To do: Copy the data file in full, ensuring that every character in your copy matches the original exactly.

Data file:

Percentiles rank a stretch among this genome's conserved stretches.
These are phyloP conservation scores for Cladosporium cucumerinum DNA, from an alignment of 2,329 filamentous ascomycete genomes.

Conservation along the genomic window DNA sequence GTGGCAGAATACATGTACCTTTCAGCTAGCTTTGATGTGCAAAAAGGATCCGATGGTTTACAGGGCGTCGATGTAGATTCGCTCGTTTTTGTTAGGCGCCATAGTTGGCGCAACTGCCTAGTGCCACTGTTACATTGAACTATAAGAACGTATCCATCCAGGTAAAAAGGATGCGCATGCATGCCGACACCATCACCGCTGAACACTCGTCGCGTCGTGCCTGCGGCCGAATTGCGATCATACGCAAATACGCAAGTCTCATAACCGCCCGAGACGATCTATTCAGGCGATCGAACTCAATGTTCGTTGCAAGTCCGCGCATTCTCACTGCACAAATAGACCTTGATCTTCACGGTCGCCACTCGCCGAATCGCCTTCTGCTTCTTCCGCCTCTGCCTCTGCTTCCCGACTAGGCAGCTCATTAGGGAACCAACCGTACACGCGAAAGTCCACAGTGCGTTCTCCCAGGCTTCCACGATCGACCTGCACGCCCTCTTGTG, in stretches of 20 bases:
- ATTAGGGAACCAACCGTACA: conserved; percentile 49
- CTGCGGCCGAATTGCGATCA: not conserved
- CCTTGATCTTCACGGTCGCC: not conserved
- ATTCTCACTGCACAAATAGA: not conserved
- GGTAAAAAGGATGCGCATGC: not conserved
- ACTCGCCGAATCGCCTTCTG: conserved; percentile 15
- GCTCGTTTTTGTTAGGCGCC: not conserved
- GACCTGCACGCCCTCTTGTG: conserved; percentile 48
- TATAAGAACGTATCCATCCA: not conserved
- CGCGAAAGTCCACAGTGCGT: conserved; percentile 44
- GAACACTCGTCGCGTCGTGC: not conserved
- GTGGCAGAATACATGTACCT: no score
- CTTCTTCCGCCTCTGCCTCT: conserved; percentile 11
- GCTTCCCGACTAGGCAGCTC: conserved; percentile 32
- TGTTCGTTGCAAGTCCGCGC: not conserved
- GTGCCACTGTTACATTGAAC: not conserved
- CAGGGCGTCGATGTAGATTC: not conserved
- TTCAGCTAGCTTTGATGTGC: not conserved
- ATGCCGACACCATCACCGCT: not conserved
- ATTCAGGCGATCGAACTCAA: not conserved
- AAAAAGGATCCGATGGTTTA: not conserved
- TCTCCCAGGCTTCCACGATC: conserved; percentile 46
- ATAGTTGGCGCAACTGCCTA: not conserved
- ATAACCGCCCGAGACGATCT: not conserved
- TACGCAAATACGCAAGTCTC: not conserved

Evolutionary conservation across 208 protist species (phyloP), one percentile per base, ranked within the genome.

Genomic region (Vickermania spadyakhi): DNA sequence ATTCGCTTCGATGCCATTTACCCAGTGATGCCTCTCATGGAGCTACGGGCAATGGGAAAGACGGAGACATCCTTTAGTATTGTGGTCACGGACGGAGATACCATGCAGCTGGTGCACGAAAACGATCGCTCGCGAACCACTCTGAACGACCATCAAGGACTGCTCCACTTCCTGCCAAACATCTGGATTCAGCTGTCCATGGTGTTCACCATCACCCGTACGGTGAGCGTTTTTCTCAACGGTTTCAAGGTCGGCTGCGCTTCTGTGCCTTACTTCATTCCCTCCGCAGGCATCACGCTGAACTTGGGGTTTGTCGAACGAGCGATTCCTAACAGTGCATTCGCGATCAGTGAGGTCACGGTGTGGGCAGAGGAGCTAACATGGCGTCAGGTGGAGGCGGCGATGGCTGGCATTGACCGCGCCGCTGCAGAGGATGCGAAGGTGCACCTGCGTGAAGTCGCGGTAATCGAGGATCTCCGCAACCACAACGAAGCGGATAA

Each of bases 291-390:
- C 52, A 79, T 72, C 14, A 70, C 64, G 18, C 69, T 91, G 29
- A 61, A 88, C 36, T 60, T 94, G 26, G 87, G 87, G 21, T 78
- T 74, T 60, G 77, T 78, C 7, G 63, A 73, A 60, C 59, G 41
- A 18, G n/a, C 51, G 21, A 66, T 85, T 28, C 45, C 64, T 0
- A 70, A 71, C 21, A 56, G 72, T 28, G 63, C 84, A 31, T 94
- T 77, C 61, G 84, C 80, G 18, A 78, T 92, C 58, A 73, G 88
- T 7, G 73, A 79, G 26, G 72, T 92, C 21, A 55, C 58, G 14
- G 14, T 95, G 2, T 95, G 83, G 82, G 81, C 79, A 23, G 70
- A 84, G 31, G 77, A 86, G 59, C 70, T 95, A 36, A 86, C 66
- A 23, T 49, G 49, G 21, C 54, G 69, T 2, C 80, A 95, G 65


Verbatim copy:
Percentiles rank a stretch among this genome's conserved stretches.
These are phyloP conservation scores for Cladosporium cucumerinum DNA, from an alignment of 2,329 filamentous ascomycete genomes.

Conservation along the genomic window DNA sequence GTGGCAGAATACATGTACCTTTCAGCTAGCTTTGATGTGCAAAAAGGATCCGATGGTTTACAGGGCGTCGATGTAGATTCGCTCGTTTTTGTTAGGCGCCATAGTTGGCGCAACTGCCTAGTGCCACTGTTACATTGAACTATAAGAACGTATCCATCCAGGTAAAAAGGATGCGCATGCATGCCGACACCATCACCGCTGAACACTCGTCGCGTCGTGCCTGCGGCCGAATTGCGATCATACGCAAATACGCAAGTCTCATAACCGCCCGAGACGATCTATTCAGGCGATCGAACTCAATGTTCGTTGCAAGTCCGCGCATTCTCACTGCACAAATAGACCTTGATCTTCACGGTCGCCACTCGCCGAATCGCCTTCTGCTTCTTCCGCCTCTGCCTCTGCTTCCCGACTAGGCAGCTCATTAGGGAACCAACCGTACACGCGAAAGTCCACAGTGCGTTCTCCCAGGCTTCCACGATCGACCTGCACGCCCTCTTGTG, in stretches of 20 bases:
- ATTAGGGAACCAACCGTACA: conserved; percentile 49
- CTGCGGCCGAATTGCGATCA: not conserved
- CCTTGATCTTCACGGTCGCC: not conserved
- ATTCTCACTGCACAAATAGA: not conserved
- GGTAAAAAGGATGCGCATGC: not conserved
- ACTCGCCGAATCGCCTTCTG: conserved; percentile 15
- GCTCGTTTTTGTTAGGCGCC: not conserved
- GACCTGCACGCCCTCTTGTG: conserved; percentile 48
- TATAAGAACGTATCCATCCA: not conserved
- CGCGAAAGTCCACAGTGCGT: conserved; percentile 44
- GAACACTCGTCGCGTCGTGC: not conserved
- GTGGCAGAATACATGTACCT: no score
- CTTCTTCCGCCTCTGCCTCT: conserved; percentile 11
- GCTTCCCGACTAGGCAGCTC: conserved; percentile 32
- TGTTCGTTGCAAGTCCGCGC: not conserved
- GTGCCACTGTTACATTGAAC: not conserved
- CAGGGCGTCGATGTAGATTC: not conserved
- TTCAGCTAGCTTTGATGTGC: not conserved
- ATGCCGACACCATCACCGCT: not conserved
- ATTCAGGCGATCGAACTCAA: not conserved
- AAAAAGGATCCGATGGTTTA: not conserved
- TCTCCCAGGCTTCCACGATC: conserved; percentile 46
- ATAGTTGGCGCAACTGCCTA: not conserved
- ATAACCGCCCGAGACGATCT: not conserved
- TACGCAAATACGCAAGTCTC: not conserved

Evolutionary conservation across 208 protist species (phyloP), one percentile per base, ranked within the genome.

Genomic region (Vickermania spadyakhi): DNA sequence ATTCGCTTCGATGCCATTTACCCAGTGATGCCTCTCATGGAGCTACGGGCAATGGGAAAGACGGAGACATCCTTTAGTATTGTGGTCACGGACGGAGATACCATGCAGCTGGTGCACGAAAACGATCGCTCGCGAACCACTCTGAACGACCATCAAGGACTGCTCCACTTCCTGCCAAACATCTGGATTCAGCTGTCCATGGTGTTCACCATCACCCGTACGGTGAGCGTTTTTCTCAACGGTTTCAAGGTCGGCTGCGCTTCTGTGCCTTACTTCATTCCCTCCGCAGGCATCACGCTGAACTTGGGGTTTGTCGAACGAGCGATTCCTAACAGTGCATTCGCGATCAGTGAGGTCACGGTGTGGGCAGAGGAGCTAACATGGCGTCAGGTGGAGGCGGCGATGGCTGGCATTGACCGCGCCGCTGCAGAGGATGCGAAGGTGCACCTGCGTGAAGTCGCGGTAATCGAGGATCTCCGCAACCACAACGAAGCGGATAA

Each of bases 291-390:
- C 52, A 79, T 72, C 14, A 70, C 64, G 18, C 69, T 91, G 29
- A 61, A 88, C 36, T 60, T 94, G 26, G 87, G 87, G 21, T 78
- T 74, T 60, G 77, T 78, C 7, G 63, A 73, A 60, C 59, G 41
- A 18, G n/a, C 51, G 21, A 66, T 85, T 28, C 45, C 64, T 0
- A 70, A 71, C 21, A 56, G 72, T 28, G 63, C 84, A 31, T 94
- T 77, C 61, G 84, C 80, G 18, A 78, T 92, C 58, A 73, G 88
- T 7, G 73, A 79, G 26, G 72, T 92, C 21, A 55, C 58, G 14
- G 14, T 95, G 2, T 95, G 83, G 82, G 81, C 79, A 23, G 70
- A 84, G 31, G 77, A 86, G 59, C 70, T 95, A 36, A 86, C 66
- A 23, T 49, G 49, G 21, C 54, G 69, T 2, C 80, A 95, G 65